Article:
It, and a Scharch workshop, helped me and my mate when joint counseling and lots of well-meaning effort had done nothing to help us. It's not magic, but if it rings true for you at all when you look at the book, why not look a little deeper into it.
posted by wryly at 9:48 PM on October 11, 2005 [1 favorite]

we would both rather, ahem, take care of it ourselves.

Maybe you should spend a week not doing that. Don't allow yourself to default to a guaranteed orgasm.
posted by nadawi at 10:05 PM on October 11, 2005

Believe it or not, "trying something new" is not the first step you should take. People seem to habitually fall into that silly trap.

What really works is just trying. Sex begets horniness begets more sex. It's a self-fulfilling cycle that just needs a little care and attention to get rolling along nicely. You can choose to get that kickstart by trying out all sorts of new kinks and shit... but it's not the new that's gonna do it so much as the fact that you're actually putting some effort into doing it.

So my suggestion is that you choose a "hedonism evening" once a week, one where you don't have to go to bed early or get up early the next day. Make it an expectation: on Friday, from 4PM to 9AM, you and your partner spoil yourselves.

Crack open a bottle of good wine. Prepare an excellent dinner - or order in pizza, whatever is truly hedonistic for you. Smoke a joint and watch some goofy-assed movie together. Eat some 80% organic, fair-trade chocolate (Green & Blacks is excellent). Have a shower together. Spend some time pleasuring each other, doesn't matter if that means backrubs or getting it on, just whatever is hedonistic for you.

When everything in your evening is all about you and your partner and the enjoyment of fine, wonderful things, you can't help but have a great time. I rather suspect you can find ways to make arousing and pleasuring each other a part of that great time.

I suggest this for all couples. It's one of the tricks to living a great life.
posted by five fresh fish at 11:27 PM on October 11, 2005 [1 favorite]

There is this notion about sex being something one does at night.

Just for the sake of fun, try it at a different time of day.
posted by Goofyy at 2:11 AM on October 12, 2005

Maybe you should spend a week not doing that. Don't allow yourself to default to a guaranteed orgasm.

Excellent advice.
posted by Civil_Disobedient at 7:47 AM on October 12, 2005

First off, let me tell you that I and I think all of my lesbian friends have all experienced the same thing at some point during long-term relationships. Yes, it also commonly happens in heterosexual relationships, but in my experience it's different with women.

I frequently wonder why. It might have something to do with the fact that women tend to be a bit less aggressive in bed than men. Or that it generally takes longer to turn a woman on than a man. Or that it requires more effort for both women to orgasm together. Or that if one partner wants an orgasm (not self-induced), the other can't just lie back and think of England but has to be actively involved.

Anyway, enough theorizing. Here's what my wife and I have done about it:
- Whenever one of us is horny, we make sure to grab the moment and it's the horny person's job to turn the other one on. That way the roles are clearly defined and at least one of us is already ready to go.
- We don't schedule time to have sex because that just feels contrived to us and doesn't mean that either one of us will be in the mood. What we do try to do is schedule some downtime in bed during the day on the weekend. If it leads to sex, great, if not, we just cuddle and love on each other.
- We get turned on by seeing each other turned on. So one of our best tricks is simply to slowly go down on the other person until she really gets into it, which will almost always turn the other person on along the way. If you're willing to say 'I'm not really in the mood right now but I'll keep an open mind', you're on the right path.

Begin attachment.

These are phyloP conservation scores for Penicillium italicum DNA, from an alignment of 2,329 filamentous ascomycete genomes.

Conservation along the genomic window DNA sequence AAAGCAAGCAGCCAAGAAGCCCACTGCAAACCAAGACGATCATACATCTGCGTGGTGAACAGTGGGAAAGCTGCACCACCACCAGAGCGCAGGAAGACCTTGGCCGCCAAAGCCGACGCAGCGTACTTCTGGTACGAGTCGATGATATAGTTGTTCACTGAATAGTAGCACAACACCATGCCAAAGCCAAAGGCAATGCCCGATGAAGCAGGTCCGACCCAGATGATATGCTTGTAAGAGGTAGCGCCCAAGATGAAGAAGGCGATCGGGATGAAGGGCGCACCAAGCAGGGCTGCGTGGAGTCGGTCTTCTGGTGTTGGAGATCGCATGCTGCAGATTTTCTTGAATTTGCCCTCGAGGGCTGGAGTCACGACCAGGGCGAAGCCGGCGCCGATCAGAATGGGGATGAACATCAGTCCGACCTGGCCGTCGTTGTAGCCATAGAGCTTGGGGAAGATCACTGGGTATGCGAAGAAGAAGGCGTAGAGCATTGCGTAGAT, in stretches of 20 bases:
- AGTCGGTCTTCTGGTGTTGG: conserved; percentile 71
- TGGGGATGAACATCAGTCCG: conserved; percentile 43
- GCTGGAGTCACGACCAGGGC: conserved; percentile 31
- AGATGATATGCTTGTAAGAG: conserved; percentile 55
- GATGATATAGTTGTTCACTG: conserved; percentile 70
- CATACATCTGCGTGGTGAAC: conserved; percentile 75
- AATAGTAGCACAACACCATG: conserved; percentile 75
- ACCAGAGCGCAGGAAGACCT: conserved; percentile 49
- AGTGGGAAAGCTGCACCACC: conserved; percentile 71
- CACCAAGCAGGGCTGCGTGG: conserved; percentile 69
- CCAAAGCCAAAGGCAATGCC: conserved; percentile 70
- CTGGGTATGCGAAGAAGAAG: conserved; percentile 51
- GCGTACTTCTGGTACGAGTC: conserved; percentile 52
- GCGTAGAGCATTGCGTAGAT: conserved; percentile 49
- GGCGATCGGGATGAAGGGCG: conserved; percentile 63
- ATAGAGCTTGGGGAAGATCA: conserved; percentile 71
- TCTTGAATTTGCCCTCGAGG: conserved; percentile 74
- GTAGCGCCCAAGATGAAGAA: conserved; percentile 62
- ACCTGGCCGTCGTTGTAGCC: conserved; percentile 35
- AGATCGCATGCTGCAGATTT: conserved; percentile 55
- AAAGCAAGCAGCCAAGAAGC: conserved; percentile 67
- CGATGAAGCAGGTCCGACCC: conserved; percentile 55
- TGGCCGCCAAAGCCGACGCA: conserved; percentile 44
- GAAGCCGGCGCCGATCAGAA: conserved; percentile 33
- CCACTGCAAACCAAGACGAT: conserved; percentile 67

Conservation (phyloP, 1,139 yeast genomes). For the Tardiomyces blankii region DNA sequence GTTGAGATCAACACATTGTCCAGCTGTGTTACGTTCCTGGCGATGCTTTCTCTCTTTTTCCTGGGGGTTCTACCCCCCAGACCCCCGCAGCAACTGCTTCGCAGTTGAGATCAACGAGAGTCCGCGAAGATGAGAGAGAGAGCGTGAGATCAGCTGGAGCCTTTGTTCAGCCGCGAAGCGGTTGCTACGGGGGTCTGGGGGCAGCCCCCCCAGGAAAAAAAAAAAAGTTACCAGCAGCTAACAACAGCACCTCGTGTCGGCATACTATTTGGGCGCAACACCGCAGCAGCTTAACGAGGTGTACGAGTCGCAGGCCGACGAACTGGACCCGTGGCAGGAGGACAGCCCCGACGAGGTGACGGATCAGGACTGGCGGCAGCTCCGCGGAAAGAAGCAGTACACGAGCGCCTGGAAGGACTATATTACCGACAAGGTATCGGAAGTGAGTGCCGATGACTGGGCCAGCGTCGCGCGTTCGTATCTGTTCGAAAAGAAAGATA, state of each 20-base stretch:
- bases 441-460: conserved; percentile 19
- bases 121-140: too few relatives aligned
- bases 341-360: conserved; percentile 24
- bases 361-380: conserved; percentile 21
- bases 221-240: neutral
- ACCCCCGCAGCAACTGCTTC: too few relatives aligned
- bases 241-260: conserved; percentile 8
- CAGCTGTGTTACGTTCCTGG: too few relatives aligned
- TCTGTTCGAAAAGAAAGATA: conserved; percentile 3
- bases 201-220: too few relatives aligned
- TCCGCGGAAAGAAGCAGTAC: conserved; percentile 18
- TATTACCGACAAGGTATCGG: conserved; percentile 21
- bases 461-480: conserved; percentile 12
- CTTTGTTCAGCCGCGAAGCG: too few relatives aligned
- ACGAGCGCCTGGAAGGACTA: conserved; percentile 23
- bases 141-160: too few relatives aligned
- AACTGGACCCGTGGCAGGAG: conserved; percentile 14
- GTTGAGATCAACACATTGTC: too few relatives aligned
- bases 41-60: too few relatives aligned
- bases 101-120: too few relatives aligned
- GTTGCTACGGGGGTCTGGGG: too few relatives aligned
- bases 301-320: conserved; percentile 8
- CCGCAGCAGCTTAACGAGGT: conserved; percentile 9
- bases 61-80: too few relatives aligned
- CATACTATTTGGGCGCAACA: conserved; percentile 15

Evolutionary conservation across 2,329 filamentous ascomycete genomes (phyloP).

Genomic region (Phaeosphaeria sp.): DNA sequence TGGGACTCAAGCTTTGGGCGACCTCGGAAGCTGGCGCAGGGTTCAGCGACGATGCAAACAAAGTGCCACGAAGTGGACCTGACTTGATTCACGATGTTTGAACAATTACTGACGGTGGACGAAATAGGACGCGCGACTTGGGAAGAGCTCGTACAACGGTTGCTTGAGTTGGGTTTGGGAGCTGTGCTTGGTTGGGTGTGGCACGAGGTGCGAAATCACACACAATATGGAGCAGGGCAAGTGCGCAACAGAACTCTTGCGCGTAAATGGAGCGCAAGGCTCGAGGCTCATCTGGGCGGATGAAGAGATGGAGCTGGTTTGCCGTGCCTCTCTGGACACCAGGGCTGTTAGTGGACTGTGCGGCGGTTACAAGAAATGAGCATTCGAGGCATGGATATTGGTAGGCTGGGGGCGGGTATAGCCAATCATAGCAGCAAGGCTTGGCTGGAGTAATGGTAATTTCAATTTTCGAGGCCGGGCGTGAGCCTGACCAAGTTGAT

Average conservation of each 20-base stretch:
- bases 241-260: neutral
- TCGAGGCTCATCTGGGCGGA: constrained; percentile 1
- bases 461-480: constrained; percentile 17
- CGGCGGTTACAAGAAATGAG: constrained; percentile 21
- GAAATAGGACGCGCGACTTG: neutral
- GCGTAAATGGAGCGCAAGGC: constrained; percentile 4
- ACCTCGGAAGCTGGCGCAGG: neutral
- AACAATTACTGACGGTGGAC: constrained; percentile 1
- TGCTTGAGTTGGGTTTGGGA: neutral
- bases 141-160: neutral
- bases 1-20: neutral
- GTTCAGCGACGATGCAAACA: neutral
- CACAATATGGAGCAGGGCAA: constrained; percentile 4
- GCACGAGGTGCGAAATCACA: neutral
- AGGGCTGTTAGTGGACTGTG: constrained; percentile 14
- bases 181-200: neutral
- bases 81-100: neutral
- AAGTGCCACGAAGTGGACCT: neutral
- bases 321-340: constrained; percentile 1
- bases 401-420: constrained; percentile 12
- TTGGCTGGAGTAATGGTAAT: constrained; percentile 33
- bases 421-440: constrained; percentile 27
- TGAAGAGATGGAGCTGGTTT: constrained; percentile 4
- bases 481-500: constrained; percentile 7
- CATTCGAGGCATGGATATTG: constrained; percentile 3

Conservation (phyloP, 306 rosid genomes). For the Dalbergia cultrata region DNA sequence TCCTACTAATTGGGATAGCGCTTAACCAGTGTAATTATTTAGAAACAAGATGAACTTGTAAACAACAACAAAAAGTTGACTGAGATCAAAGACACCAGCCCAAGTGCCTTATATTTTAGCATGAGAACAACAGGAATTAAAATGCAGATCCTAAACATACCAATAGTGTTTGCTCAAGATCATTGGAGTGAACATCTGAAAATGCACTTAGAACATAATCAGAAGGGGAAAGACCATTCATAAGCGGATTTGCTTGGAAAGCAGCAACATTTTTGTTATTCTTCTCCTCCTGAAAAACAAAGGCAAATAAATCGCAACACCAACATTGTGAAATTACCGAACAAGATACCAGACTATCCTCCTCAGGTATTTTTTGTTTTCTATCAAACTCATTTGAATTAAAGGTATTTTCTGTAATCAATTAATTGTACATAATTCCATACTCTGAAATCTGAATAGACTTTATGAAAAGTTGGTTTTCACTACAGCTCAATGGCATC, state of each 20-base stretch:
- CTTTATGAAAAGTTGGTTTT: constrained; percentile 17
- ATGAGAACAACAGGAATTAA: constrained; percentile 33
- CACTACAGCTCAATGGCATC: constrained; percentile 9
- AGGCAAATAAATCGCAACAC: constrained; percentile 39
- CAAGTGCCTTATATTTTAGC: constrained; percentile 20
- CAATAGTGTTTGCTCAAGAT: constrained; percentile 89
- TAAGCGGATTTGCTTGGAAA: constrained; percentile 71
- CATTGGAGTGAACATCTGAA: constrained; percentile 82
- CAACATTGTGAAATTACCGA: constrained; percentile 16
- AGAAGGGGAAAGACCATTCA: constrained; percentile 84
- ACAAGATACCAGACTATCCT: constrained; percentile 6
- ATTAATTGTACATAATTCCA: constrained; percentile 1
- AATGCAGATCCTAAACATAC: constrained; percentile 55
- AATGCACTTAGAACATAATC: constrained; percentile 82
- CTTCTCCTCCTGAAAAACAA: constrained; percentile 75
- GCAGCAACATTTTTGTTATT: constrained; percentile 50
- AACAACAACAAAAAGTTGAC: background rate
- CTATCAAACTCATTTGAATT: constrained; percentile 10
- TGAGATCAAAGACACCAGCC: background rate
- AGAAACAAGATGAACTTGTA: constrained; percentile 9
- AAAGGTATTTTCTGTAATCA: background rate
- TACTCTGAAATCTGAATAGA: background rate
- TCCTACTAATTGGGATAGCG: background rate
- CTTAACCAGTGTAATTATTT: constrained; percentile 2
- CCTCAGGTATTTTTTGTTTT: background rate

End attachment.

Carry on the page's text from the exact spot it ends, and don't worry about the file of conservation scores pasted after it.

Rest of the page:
My strongest suggestion to you both would be to act on it whenever you feel a twinge of horniness, even if it's not the 'right time'. Get back into the habit of having sex and don't wait for the perfect time when every household chore is done and the angels sing. Just do it.
posted by widdershins at 10:18 AM on October 12, 2005 [2 favorites]

I want to reinforce that this is an affliction of all couples, lesbian gay bi or hetero (try having a baby and hitting your mid-thirties, honey). That "new relationship smell" will keep most people's sex lives cooking for a good while. General excitement and enthusiasm with the partner spills easily over into an active sex life. I suspect that the novelty of the third partner, outside your usual sexual pattern, simply refreshed that aspect for a while.

I think it's pretty easy to see why it's easy for it to drop off. Good sex with a partner is work as well as fun: it takes time, energy, and there can be anxiety over whether it's going well. Suddenly something that should be a good time, a source of contentment and satisfaction, is a big deal and yeah, why not just masturbate and scratch the itch and go to bed. No anxiety there. Well, you know why - because you're not satisfied or happy in a sexless relationship.

Although it isn't my way, I want to say I know for some "scheduling," despite the anti-sponteneity onus, has worked - perhaps because it takes the burden off the whole silent "will we/won't we" dialog and anxiety over whether an advance will be rebuffed. Knowing it's just gonna happen can be a turn on. But truly, for others the feeling that "I have to whether I want to or not" is the ultimate turn-off. Depends on the couple, but don't reject it out of hand.

I'd really second widdershins' sentiment: it is one of these things where the main thing is to cut through all the cognitive clutter and just do it. When the urge strikes pounce, and agree together to do your best to be game when the other decides they wanna and you're not quite in the mood. Advanced technique, not for the faint of heart - one says, I'm horny, the other says, I'm not in the mood? The horny one says fine then, I'm going to do myself - and you have to watch. You'd be amazed how often that "not in the mood" proves unequal to that enticement.

And be aware it is an ongoing thing. There is no one solution or magic bullet. I've been in a committed relationship for a decade and you gotta keep working at the sex, just like everything else. And you know what? It's worth it.
posted by nanojath at 9:19 PM on October 12, 2005 [1 favorite]